Most of us who are interested in Near Eastern Archaeology are familiar with Egyptian and Mesopotamian civilizations. A smaller number of us are interested in the Hittites. But the Near Eastern civilization that attracts the least attention is probably the Persian Empire.

"The Forgotten Empire" is the beautifully done catalogue for an exhibit of the same name. The book not only is filled with gorgeous photographs, but it also has a series of excellent articles written by experts in the field. The articles include a brief history of the Persian Empire, the story of the decipherment of Old Persian and Elamite, an overview of the known archaeological sites (with special emphasis on Persepolis), gold work (jewellery and "dinnerware"), religion and burial customs, warfare and an overview of Persia's "relationship" with the Greeks.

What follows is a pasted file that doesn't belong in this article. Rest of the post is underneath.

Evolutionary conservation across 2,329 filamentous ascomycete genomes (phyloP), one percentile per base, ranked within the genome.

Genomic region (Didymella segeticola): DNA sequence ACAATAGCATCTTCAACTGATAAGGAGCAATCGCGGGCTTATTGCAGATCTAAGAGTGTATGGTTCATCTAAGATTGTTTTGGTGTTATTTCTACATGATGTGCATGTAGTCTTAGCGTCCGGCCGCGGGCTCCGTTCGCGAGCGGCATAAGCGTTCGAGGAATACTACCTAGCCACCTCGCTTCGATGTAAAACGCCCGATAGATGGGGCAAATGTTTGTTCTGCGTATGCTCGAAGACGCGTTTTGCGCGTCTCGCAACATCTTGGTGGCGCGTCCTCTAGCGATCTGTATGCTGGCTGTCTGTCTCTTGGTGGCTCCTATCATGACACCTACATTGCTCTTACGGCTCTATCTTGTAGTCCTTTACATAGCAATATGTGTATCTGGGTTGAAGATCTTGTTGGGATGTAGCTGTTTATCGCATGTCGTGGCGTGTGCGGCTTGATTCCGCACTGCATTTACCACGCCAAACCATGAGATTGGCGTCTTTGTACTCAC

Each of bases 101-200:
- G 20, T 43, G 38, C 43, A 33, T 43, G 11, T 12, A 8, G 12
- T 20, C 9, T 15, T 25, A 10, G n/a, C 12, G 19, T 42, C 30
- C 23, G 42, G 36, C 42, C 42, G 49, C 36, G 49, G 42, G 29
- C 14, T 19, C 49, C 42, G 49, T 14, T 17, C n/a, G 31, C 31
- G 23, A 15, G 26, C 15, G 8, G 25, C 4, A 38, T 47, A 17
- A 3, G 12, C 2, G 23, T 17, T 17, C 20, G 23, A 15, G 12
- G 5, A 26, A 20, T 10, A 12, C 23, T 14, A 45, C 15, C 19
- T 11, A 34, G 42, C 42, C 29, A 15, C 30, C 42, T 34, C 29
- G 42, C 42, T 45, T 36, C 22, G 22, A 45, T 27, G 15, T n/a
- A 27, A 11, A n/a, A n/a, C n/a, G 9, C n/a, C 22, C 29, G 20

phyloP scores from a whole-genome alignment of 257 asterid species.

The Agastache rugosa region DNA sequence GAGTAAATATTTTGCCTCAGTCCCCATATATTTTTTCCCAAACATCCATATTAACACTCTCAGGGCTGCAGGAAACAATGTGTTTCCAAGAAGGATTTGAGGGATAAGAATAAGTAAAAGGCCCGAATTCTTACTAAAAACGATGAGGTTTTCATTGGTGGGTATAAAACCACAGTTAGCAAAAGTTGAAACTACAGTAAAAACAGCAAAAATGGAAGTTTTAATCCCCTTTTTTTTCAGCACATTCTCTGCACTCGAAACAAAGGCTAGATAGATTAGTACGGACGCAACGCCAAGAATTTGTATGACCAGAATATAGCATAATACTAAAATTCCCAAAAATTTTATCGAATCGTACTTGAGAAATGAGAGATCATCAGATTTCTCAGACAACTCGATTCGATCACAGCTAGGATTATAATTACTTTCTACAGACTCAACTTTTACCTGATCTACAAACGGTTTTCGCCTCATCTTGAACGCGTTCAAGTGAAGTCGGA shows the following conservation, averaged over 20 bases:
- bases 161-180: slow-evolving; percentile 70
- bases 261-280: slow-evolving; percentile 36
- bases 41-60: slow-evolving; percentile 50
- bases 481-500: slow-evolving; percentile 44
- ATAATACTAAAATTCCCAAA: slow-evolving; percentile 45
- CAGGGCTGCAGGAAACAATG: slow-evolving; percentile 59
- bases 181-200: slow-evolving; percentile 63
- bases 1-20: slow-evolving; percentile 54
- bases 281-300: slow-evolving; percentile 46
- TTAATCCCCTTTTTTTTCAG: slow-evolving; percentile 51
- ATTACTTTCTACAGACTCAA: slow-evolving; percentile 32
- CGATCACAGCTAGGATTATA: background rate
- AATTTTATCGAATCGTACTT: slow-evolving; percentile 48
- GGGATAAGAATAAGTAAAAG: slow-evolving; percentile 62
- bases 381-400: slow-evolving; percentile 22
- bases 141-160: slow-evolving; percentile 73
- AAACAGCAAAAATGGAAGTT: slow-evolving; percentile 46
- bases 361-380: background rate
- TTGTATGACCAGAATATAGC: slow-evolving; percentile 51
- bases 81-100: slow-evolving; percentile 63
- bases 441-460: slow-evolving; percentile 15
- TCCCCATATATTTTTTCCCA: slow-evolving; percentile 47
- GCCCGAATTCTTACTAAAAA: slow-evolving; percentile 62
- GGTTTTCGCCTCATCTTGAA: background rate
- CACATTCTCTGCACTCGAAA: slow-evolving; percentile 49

This is a good book which contains a better text than many museum exhibit catalogs, and I recommend it to anyone who would like to learn more about the Persian Empire.

Tuesday, July 7, 2009

Some Useful Links

Here are a few more interesting links that I have found on the internet:

The official site of the excavations at Avaris, the capital of the Hyksos Dynasty in ancient Egypt: This site is in German and English. has inscriptions in Akkadian, transliteration and translation.

A number of texts in Egyptian Hieroglyphs, without translation, can be found here:

Monday, July 6, 2009

The Pyramid of Khafre (Part 2)

The interior of Khafre's pyramid is different from that of his father. The burial chamber is located much lower in the pyramid, being partially above ground level and partially below it.